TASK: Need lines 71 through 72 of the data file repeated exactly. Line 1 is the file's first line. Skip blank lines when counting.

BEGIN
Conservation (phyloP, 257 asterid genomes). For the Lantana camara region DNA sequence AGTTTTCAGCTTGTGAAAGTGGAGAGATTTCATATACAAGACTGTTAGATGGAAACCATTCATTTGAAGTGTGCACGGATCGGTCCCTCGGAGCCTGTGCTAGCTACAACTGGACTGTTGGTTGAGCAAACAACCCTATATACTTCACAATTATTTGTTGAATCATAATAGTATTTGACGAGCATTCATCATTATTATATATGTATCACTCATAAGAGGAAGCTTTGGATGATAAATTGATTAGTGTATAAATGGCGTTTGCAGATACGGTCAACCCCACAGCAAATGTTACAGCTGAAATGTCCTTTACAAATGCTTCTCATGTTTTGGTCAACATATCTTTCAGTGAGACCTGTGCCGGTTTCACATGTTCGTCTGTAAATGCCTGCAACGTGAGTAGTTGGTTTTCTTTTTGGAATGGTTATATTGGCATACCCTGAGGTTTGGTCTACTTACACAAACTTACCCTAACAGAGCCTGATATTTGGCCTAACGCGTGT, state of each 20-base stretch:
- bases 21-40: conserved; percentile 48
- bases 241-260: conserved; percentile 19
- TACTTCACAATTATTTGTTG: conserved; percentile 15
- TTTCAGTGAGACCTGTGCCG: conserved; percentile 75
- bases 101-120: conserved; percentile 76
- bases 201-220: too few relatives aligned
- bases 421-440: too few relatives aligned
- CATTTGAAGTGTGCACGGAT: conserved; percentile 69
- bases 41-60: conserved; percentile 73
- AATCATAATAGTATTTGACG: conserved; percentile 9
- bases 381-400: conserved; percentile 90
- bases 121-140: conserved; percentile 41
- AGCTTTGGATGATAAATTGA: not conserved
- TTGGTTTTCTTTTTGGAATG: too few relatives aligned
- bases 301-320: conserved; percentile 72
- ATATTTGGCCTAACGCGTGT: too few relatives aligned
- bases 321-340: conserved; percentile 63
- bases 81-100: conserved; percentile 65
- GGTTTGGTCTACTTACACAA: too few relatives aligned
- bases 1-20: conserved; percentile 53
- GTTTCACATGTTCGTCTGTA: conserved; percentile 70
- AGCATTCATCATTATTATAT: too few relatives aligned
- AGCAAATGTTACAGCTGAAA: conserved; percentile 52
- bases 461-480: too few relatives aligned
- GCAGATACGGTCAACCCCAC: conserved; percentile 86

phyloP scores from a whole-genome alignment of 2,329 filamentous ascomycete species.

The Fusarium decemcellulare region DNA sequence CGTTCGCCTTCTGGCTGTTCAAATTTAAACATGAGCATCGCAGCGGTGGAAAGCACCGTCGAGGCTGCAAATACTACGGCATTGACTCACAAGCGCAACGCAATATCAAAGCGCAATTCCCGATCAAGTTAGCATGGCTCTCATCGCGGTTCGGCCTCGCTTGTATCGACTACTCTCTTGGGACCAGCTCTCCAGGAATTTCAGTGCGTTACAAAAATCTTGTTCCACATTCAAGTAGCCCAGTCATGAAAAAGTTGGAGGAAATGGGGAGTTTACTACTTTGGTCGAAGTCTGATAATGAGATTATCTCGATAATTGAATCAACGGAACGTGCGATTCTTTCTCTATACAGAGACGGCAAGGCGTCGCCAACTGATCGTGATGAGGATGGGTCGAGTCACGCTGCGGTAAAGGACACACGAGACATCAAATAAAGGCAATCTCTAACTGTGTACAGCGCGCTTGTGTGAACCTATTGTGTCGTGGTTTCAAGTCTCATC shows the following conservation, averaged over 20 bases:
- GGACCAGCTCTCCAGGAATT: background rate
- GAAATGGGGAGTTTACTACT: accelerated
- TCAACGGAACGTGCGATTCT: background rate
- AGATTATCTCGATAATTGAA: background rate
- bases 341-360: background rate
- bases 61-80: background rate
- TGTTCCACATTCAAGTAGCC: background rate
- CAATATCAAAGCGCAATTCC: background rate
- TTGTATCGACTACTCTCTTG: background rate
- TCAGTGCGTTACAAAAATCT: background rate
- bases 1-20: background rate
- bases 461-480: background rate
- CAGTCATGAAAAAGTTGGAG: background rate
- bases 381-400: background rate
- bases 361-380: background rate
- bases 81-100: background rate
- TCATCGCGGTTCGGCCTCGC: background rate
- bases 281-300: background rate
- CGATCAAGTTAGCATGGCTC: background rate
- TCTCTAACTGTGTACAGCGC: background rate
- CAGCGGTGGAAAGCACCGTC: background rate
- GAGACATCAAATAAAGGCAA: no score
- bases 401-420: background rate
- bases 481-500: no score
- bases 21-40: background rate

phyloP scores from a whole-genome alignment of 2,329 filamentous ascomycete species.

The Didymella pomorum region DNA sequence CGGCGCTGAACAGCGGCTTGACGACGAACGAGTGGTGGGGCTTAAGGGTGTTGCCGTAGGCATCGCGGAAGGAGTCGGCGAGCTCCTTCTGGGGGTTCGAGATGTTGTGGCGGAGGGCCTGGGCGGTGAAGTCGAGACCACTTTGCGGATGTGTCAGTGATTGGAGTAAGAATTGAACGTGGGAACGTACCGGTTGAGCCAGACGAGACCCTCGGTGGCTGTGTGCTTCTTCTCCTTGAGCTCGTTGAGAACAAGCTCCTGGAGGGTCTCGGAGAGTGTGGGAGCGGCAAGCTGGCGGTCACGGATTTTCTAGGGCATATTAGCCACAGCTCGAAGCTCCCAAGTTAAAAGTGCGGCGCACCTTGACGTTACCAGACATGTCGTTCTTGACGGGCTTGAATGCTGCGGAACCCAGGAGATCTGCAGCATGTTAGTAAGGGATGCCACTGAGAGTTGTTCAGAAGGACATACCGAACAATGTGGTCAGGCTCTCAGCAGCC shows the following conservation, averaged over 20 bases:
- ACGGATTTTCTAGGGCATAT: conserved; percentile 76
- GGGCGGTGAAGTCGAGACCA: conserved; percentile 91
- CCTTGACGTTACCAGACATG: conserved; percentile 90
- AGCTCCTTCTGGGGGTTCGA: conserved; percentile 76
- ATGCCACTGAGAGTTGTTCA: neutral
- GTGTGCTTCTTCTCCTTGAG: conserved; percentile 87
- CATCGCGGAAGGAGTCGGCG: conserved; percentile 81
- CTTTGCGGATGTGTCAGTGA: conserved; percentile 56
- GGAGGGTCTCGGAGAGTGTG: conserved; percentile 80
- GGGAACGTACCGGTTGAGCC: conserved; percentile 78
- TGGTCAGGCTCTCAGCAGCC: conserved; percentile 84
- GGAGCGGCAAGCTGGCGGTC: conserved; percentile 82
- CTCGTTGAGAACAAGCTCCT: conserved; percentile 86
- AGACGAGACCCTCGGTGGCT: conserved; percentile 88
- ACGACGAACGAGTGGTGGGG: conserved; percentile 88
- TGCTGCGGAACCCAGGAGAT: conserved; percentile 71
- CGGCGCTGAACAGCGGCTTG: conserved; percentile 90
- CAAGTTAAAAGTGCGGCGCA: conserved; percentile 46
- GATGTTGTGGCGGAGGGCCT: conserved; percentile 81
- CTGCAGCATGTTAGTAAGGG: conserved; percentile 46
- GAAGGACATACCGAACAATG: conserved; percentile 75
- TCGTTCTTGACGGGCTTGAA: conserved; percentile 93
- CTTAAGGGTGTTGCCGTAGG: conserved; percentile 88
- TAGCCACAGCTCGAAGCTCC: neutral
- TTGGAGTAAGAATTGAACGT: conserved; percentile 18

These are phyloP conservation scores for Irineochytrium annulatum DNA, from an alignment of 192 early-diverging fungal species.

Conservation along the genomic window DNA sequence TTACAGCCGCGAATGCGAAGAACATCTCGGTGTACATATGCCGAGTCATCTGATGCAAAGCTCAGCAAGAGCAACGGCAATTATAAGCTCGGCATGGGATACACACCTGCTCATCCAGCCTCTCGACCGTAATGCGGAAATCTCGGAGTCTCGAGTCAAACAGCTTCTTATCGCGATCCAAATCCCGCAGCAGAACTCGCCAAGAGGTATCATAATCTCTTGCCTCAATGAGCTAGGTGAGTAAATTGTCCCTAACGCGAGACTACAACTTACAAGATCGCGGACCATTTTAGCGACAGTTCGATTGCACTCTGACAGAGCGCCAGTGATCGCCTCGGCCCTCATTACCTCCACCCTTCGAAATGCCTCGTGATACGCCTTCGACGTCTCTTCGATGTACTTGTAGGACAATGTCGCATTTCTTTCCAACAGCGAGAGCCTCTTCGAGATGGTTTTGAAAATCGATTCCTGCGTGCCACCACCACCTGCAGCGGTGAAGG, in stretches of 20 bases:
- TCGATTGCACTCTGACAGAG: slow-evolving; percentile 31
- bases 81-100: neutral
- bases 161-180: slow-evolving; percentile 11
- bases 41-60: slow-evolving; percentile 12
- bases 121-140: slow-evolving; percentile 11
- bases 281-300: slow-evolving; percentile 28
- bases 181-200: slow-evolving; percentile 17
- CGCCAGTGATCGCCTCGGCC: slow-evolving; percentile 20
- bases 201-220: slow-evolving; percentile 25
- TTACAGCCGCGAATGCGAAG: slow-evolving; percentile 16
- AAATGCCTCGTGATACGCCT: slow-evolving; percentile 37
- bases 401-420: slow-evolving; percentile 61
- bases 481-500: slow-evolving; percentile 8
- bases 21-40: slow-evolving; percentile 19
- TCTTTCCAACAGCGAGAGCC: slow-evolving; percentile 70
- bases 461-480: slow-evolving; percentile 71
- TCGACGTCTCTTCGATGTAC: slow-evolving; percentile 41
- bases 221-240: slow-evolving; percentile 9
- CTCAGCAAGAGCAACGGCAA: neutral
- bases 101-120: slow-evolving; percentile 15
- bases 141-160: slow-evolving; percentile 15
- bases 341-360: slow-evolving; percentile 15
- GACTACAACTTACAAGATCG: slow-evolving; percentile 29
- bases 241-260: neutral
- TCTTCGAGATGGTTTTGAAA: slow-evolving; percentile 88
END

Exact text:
- TGCTGCGGAACCCAGGAGAT: conserved; percentile 71
- CGGCGCTGAACAGCGGCTTG: conserved; percentile 90